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The Amazon EC2 cloud has been a hot topic in the IT world recently. EC2 touts many benefits including scalability and lower costs. With all the hot talk about EC2, the good old dedicated server has been unfairly lost in the shuffle. Of course, both have certain benefits to certain people, but what is right for you? Does the dedicated server still reign supreme, or is the Amazon cloud the next big thing?
Amazon cloud and a dedicated environment may seem similar on the surface, for instance, both can be used in the cloud, meaning a dedicated server doesn’t always have to be physical server at your physical location – it could be a dedicated physical server provided by a hosting company offering dedicated servers. The reality is, though, that they are quite different.
Let’s breakdown some of these differences and find out who comes out on top.
One of the main selling points of the Amazon cloud is its simplicity when scaling. This means more computing power can be provisioned quickly and when it’s needed, but what does it mean as far as costs and needs go? Of course, it would be great to be able to scale up or down based on your website’s traffic, but this brings up an often-overlooked conundrum – consistency. When you scale up, your costs go up too, and the Amazon cloud’s scaling levels start fairly low, meaning even a minimal increase in traffic could mean increased costs and needs.
In a dedicated server environment you can generally prepare for increases in traffic by provisioning more computing power at the start. While this may lead to increased costs earlier on, it could save you later, as you don’t have to worry about skyrocketing costs during high traffic times. Instead, you have a fixed cost, and if you are coming close to a specific threshold, you can then scale your dedicated environment accordingly.
Furthermore, while Amazon touts “auto-scaling”, it in fact may need some human interaction, even if it’s minimal. While provisioning a new dedicated server would indeed need human interaction, it is something that can often be prepared in advance and wouldn’t be needed on the spot. Like with any part of business, preparation is often the key to success.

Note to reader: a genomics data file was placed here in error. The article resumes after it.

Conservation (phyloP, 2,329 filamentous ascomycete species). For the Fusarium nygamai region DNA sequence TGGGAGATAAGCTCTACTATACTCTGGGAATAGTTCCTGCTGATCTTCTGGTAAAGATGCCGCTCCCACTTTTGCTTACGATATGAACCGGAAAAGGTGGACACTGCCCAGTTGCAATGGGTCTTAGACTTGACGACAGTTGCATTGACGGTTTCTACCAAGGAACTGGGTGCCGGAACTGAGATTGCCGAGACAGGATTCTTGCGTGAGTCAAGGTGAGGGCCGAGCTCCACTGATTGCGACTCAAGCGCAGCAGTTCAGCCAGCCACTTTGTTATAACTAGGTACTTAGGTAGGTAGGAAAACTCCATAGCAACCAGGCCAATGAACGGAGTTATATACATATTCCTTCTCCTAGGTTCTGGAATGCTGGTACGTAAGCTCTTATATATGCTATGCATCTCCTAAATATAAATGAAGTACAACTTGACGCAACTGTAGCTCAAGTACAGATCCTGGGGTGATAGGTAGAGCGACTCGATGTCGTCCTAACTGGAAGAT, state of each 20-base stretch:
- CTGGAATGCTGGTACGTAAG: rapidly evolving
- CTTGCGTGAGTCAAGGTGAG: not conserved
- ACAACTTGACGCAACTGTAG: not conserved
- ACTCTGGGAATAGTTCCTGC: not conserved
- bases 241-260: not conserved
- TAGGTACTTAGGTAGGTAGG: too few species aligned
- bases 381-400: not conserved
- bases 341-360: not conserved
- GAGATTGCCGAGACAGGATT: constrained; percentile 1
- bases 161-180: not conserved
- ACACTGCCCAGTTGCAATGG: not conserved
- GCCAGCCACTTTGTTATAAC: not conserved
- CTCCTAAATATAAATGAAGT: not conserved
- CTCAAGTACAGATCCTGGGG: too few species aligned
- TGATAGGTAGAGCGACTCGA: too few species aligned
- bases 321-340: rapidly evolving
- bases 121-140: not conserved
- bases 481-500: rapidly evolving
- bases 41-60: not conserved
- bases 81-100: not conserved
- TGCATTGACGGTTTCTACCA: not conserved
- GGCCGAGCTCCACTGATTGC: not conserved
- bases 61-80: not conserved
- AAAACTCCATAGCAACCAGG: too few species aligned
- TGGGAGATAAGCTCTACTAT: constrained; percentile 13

Amazon also claims to have significant performance benefits over other environments including dedicated servers, but this may not be the reality. In an article by PrintNet, one of their contributors performed his own speed and overall performance testing pitting a dedicated server versus the amazon cloud. What he found was surprising. The dedicated server improved performance in a number of areas including site speed (2.5x), consistency in response times, better capacity without scaling, reduced support effort, and a nearly 50% savings on server and hosting investment. The interesting part is, the Amazon cloud claims all of these things as benefites to the their environment. Hmm.
One of the misnomers about the cloud is that it is totally redundant, and essentially “worry free”. The problem with this notion is that it is, well, simply not the truth. You see, in order to build redundancy in the cloud you have to actually build physical redundancy in the cloud. It doesn’t just automatically provide you with a backup plan. Creating this redundancy can be complicated and complex, causing more problems than it solves.
Bringing our conversation back to the cost factor, building redundancy may also cost more, as a single cloud instance may not be enough and may be less reliable than your typical dedicated server. The truth is, nobody likes higher costs and more complexity.
Another misconception is that the Amazon cloud offers more bang for your buck – basically tons of neat and useful features all while lowering your overall costs. Sounds great, doesn’t it? Well, this another instance where the perception is different from reality. In fact, the costs of the Amazon cloud often double (or more) the costs of a dedicated server. A comparison was done by Rackaid (shown below), that shows the costs of the Amazon cloud vs. a dedicated server:
|Dedicated Server||AWS M3.XLarge|
|CPU||8 Core||8 vCPU|
|RAM||16 GB||15 GB|
|Storage||500GB RAID 1||500GB EBS|
|Bandwidth||10 TB||1 TB|
Stats courtesy of Rackaid
As you can see, the dedicated server wins out in this scenario offering just as much or more than the Amazon cloud for almost half the price. Furthermore, costs can often be unpredictable with the Amazon cloud, while dedicated servers comes with fixed prices.
It looks to us that the dedicated server offers more speed, more reliability, more simplicity, and lesser overall costs – all things the amazon cloud claims to offer! This tells us that the good old dedicated server is the winner of this IT battle. Next time you’re thinking of moving to the Amazon cloud and leaving your dedicated server in the dust, consider these points, and really understand what you’re getting into, because odds are you’ll want your dedicated server back before you know it.